Lightning scores big by re-signing Stamkos

by Gary Shelton on June 30, 2016 · 3 comments

in general, Tampa Bay Lightning

Stamkos evidently  likes it here, too.

Stamkos evidently likes it here, too.

Thursday, 5:45 a.m.

All along, we felt that he wanted to go home.

We forgot that he was home.

We thought he missed Tim Horton's and the CN Tower and the Blue Jays and round bacon. We thought he missed in being in hockey's mecca and the brighter lights that go there. In our insecurities, we thought a little more money, and little more family and little more, well, Canada would pull him right out of Tampa.

We forgot that that perhaps he likes the water, and perhaps he loves Kojak's ribs. We forgot how loyal he is to this team, to his team. We forgot all the years he has been here, and how

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Stamkos hasn't had a great year scoring./ANDREW J. KRAMER

Stamkos could have gone other places, as many stars do.

much he loves winning. We forgot that we have Busch Gardens and the Bucs and the Rays and his place among the area sports stars.

This is where Stamkos became a great hockey player.

This is where he will continue it.

Elsewhere, athletes leave. Joe Montana left. Peyton Manning left. Before he came home, LeBron James left. David Price and Josh Hamilton and Marty St. Louis left. Stamkos stayed. Score one for loyalty. Fans will love Stamkos for a long time after this...maybe until his first scoreless game.

“I am excited to move forward with the Lightning today for the next eight years,” said Stamkos. “It’s not often that a player gets the chance to spend his career in one organization and I am hopeful that this agreement sets me on that path with the Tampa Bay Lightning. Most importantly, I look forward to working with my teammates, coaches and our management in our goal of winning a Stanley Cup.”

This was a big day for Yzerman, too. He signed Stamkos without having to pony up more money than everyone. Because of it, everyone with the Bolts wins this one.

“We are very appreciative of the effort and commitment that Steven and his representatives have exhibited in getting a deal done,” Yzerman said upon making the announcement today. “We are excited to have him as a cornerstone part of the team for the next eight years as we continue in the franchise’s ultimate pursuit of winning another Stanley Cup.”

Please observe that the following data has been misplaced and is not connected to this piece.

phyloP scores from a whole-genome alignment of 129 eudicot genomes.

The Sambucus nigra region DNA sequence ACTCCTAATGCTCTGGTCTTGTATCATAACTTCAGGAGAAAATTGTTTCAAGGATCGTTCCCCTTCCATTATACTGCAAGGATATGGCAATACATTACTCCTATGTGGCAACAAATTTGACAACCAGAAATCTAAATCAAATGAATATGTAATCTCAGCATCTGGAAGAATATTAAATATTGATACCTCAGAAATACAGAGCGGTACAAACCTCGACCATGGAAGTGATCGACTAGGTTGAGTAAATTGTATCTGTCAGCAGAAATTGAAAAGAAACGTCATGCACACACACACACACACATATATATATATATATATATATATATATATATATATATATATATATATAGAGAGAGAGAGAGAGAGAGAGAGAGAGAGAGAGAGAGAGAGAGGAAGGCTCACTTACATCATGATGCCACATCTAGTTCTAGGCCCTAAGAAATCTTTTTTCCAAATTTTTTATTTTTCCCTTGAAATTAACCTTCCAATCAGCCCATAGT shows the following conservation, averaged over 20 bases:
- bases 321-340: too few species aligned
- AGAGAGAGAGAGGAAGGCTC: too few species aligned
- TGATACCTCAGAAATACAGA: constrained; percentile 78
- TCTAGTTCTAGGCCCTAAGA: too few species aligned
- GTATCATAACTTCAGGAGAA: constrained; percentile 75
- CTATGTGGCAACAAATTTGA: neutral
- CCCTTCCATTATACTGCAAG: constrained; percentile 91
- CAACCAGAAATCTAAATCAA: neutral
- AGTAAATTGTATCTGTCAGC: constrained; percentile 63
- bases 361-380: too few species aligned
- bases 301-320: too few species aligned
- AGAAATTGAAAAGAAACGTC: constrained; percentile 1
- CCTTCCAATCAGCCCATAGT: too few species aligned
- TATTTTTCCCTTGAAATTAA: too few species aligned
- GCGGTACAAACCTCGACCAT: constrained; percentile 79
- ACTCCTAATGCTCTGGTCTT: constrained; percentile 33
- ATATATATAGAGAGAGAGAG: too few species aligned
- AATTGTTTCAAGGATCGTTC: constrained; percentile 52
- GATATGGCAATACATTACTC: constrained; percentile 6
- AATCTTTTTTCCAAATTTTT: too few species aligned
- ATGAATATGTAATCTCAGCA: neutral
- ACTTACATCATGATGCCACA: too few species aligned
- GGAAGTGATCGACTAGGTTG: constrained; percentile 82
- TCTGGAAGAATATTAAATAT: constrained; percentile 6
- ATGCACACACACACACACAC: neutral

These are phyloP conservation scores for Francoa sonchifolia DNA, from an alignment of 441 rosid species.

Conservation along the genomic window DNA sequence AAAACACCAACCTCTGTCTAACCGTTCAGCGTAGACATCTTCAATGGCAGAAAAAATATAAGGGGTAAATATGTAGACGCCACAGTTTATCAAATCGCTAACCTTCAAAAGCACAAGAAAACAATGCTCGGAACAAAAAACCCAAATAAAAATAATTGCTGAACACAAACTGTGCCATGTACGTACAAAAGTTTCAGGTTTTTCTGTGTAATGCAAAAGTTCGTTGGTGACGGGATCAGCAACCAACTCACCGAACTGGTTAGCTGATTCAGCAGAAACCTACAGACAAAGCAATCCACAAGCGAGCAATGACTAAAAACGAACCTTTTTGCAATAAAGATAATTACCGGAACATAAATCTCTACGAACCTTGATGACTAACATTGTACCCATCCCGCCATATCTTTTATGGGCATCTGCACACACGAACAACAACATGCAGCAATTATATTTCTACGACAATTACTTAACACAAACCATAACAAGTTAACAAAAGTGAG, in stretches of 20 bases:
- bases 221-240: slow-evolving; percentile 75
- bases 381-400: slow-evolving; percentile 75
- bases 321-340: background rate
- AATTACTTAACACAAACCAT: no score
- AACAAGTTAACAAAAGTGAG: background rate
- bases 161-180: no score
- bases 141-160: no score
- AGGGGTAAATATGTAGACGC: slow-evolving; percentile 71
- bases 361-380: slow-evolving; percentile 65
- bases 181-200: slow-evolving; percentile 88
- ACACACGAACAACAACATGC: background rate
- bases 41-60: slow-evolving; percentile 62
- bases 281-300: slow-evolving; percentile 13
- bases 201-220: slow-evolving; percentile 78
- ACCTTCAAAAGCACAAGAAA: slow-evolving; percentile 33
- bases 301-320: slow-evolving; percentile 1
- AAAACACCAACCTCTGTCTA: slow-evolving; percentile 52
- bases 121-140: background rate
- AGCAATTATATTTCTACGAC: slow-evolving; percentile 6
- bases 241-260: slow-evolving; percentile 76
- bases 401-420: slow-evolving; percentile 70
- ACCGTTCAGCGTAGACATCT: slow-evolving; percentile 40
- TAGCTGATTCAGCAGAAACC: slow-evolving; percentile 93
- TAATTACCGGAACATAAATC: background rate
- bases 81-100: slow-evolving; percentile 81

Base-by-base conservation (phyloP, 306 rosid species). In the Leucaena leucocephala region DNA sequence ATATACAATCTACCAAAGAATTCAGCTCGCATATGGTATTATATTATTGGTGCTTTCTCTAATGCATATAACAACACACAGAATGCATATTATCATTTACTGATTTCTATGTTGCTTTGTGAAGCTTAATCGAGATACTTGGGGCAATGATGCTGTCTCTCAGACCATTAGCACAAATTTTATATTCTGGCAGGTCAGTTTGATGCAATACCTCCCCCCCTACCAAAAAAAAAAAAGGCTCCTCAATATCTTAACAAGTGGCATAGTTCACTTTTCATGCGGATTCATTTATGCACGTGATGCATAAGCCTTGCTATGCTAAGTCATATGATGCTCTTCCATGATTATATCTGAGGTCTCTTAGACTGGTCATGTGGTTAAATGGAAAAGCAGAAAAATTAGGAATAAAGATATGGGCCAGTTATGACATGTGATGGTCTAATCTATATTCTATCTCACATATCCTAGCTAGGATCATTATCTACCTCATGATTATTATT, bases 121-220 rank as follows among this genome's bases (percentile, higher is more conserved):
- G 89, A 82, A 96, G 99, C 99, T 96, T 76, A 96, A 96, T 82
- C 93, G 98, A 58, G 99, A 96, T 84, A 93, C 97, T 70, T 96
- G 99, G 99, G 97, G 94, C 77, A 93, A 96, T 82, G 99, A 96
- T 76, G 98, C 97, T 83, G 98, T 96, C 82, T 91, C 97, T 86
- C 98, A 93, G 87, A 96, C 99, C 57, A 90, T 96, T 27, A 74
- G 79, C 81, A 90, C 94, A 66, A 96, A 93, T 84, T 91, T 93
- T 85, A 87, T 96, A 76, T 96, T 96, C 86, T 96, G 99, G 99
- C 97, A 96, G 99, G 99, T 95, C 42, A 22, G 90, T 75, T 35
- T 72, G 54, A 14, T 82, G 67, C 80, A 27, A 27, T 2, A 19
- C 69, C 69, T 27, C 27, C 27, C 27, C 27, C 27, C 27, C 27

Yzerman said he didn't know he had Stamkos until early Saturday afternoon. But he thinks their future together will be a good one.

“At the age of 26, I believe a player is really entering the prime of their career," Yzerman said.  "They've ben in the league eight years. You gather that experience.  Physically, you're at your peak. You've gained enough experience you see the game a little differently. I think he (Stamkos) is going into his peak,  regardless of what happens statistically. I think Stammer's best years are ahead of him. That's what we're counting on and expecting."

Several times during Friday night's conference call, Yzerman praised Stamkos for "working with us." In other words, he didn't grab every nickel the team had. He left some others so he would have quality teammates.

One thing that has always struck you about Stamkos is his remarkable perspective. He has never been blinded to his team's poor play, or his own, by the final score. He would explain, calmly, where the team was going wrong, or where it was going right.

This, too, seems to be at play in Stamkos' decision. Was it all about money? Was it about a chance to win? Was it about an ultimate form of leadership, taking less so teammates can have more.

Was it about it all? This, Stamkos decided, was the best place for him. Khabibulin left. Marty left. But Stammer stayed.

There is a feel to the way a team fits around a player. We forgot about that, too. The way he can one-time a pass from Tyler Johnson, the way Ryan Callahan absorbs punishment, the way Victor Hedman takes another team's star out of the game. This team has the feel of a team that is flirting with the Stanley Cup. Who knows how long it will be before Toronto is there? Who knows whether Detroit can get off this Peach Bowl run of theirs?

We have seen enough of pro sports to be familiar with athletes who always follow the largest stack of bills. We forgot the Stamkos is not one of them.

He's ours. He's the Lightning's. He's Tampa Bay's.

Now, and for a long time to come.

Steven Stamkos was the prized free agent on the market.

Steven Stamkos was the prized free agent on the market.

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